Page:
On Wednesday the Church remembered the life, work and martyrdom of William Tyndale.
Tyndale was born at the end of the 15th century and would go on to become the first person to translate the scriptures from Greek into contemporary English.
Despite being faced with considerable opposition … and ultimately being martyred for his work … it is Tyndale we must thank for opening scripture to the world in a vernacular translation.
So … why am I looking back to Wednesday’s commemoration of this man? Because of a phrase in today’s verses from the letter to the Hebrews: The word of God is living and active … it is able to judge the thoughts and intentions of the heart.
These few words contain so much energy: The word of God is living and active.
It is through the work of Tyndale, and those who have followed him, that we are confronted with the challenge of these words.
And … when we read those words alongside Jesus’ words to the rich man they gain an added power.
When asked what he should do to inherit eternal life, Jesus said: You lack one thing; go, sell what you own, and give the money to the poor, and you will have treasure in heaven; then come, follow me.
We are greatly blessed with the multiplicity of translations of the bible from which we can choose.
As every new translation clamours for our attention, we are being given yet another opportunity to engage with the word of God which is living and active.
But … do we appreciate the door that has been opened for us?
The rich man in today’s reading from Mark’s gospel was clearly a ‘good’ and ‘devout’ man … He knew the commandments of God and he lived by them, but … this was not enough … Jesus needed him to go even further.
In our reading from the prophet Amos we heard these words: Seek the Lord and live … Seek good and not evil, that you may live.
In a time of almost universal literacy, and with easy access to an understandable translation of the bible, we are able to engage with the word of God which is living and active … but we don’t!
Many people own bibles – they are still given as Baptism, Confirmation and Wedding presents – but how often are they opened, let alone read?
And when we do read our bibles, what difference do we allow that engagement with the living and active word of God make to the way in which we live our lives?
The prophet Amos tells us to seek the Lord and live … to seek good and not evil.
So often the words of scripture roll over and around us … and make no real difference at all.
This is what Jesus is telling us through his interaction with the rich man.
The rich man knew his scripture, but … what difference did that knowledge make?
The rich man still held on to his worldly wealth, apparently making no effort to follow the words of Amos: seek good and not evil.
We are just like that rich man.
In recent days three people have talked to me quite powerfully about their ‘faith’ in God … a faith which might be better expressed as ‘belief’.
You see, real faith in God is something that demands action … self-sacrificial action.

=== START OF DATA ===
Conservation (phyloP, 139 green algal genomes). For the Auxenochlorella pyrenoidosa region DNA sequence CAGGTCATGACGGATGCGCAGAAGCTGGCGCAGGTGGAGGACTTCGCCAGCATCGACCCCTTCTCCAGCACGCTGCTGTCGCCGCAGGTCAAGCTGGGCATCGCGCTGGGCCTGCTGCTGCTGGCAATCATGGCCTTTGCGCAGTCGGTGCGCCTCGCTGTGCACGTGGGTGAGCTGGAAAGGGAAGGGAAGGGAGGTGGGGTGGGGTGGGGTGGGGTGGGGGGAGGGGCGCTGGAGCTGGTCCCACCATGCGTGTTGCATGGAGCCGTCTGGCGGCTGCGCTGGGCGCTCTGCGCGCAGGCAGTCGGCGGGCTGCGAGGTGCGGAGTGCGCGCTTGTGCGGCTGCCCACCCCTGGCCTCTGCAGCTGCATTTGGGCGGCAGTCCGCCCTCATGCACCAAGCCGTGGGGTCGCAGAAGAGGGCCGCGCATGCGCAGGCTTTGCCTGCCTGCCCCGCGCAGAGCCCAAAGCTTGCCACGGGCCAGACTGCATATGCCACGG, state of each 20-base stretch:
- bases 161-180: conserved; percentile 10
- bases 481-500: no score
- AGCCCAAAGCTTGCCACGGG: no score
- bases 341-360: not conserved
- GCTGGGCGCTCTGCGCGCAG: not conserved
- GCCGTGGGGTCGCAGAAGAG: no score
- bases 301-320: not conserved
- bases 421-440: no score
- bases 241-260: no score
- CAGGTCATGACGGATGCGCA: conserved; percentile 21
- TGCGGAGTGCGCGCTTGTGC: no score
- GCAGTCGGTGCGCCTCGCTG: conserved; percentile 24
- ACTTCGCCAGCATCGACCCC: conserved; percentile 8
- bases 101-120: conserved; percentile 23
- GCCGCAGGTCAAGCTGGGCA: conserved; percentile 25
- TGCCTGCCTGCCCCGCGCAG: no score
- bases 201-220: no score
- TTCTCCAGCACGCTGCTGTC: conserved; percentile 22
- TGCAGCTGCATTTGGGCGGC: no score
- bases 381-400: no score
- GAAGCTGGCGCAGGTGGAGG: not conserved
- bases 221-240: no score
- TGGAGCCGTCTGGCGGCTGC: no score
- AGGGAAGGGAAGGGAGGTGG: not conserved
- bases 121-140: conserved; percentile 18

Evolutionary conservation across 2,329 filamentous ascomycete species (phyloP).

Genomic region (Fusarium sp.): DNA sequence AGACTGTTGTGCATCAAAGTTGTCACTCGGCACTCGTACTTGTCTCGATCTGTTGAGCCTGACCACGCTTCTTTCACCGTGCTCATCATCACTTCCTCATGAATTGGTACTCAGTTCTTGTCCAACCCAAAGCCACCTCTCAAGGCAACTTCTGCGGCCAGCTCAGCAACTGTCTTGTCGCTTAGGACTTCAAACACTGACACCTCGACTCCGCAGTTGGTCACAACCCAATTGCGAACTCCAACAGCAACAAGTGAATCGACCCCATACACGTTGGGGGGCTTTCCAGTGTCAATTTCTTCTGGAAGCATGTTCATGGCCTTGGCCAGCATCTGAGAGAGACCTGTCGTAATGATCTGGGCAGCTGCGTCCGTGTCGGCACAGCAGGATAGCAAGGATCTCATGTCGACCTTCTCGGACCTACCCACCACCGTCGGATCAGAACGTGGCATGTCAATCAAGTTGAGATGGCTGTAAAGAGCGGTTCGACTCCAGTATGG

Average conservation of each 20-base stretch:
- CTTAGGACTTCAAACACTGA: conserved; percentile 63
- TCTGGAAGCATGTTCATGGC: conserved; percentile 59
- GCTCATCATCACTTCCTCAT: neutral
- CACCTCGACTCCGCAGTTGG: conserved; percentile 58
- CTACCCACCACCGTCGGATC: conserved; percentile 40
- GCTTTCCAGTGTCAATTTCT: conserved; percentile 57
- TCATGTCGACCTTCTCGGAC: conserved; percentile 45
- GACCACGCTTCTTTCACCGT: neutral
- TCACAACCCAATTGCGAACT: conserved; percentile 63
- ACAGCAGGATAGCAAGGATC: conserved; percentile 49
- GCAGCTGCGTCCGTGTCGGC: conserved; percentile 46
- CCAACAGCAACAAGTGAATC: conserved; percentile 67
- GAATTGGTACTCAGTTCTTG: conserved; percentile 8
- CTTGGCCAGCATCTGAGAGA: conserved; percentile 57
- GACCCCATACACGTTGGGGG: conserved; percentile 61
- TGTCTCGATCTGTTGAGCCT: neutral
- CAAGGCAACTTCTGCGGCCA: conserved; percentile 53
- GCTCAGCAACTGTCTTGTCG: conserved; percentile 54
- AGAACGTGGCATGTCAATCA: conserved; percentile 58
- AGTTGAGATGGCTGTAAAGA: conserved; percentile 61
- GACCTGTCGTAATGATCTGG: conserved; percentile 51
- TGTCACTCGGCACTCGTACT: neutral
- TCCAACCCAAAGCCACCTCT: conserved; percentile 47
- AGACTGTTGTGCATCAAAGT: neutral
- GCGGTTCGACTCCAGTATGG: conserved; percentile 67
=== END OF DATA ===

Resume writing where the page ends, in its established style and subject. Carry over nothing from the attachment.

Jesus did not say to the rich man: Well done for knowing your commandments! Enjoy the benefits of the eternal life you crave!
No, Jesus said: There is something else for you to do! Prove that your knowledge of scripture makes a difference as it feeds your faith in God.
Jesus tests the faith of the rich man by setting him a difficult challenge … a challenge which he fails to meet because he is still rooted in this world.
In the letter to the Hebrews we heard these words: The word of God … is able to judge the thoughts and intentions of the heart.
How would the word of God judge the thoughts and intentions of our hearts?
I suspect that some of you are already preparing your arguments for not impoverishing yourselves … for clinging on to your worldly wealth.
But … what about those who have nothing … those we are called to love and serve in Christ’s name?
As we build higher and higher walls around our worldly wealth, the needs of those who really have nothing pale into insignificance … We fail to seek good … Instead we become ever more firmly rooted in evil.
Jesus said to the rich man: You lack one thing … We are also lacking that one thing … We are lacking the faith and the courage to turn our belief into action … We are failing to seek the Lord and live …
We are failing to grasp the true essence of the life of faith … that we are called to give up our place at the front of the queue for the benefit of others.
On 6th October 1536, William Tyndale was strangled and burnt at the stake because he believed that God had called him to bring scripture into the lives of all.
Almost 500 years later, we are called to read that scripture, and prove that his life was not offered in vain.
We are called to Seek the Lord and live … seeking good and not evil, that we may live.
We are called to show that the word of God, that may well be gathering dust on our bookshelves, is living and active … showing that we understand its capacity to judge the thoughts and intentions of our heart[s].
We are called to be ready to sacrifice all that we value in this world in order that our ‘belief’ in Jesus Christ might turn into a ‘life of faith’ … a life that shows our willingness to answer Jesus’ call when he says to us: come, follow me.
We are called to put ourselves at the back of the line, showing our faith that our heavenly reward will come at the end of a life that has been lived in a way that has allowed Christ’s light, love and peace to shine ever brighter in this world.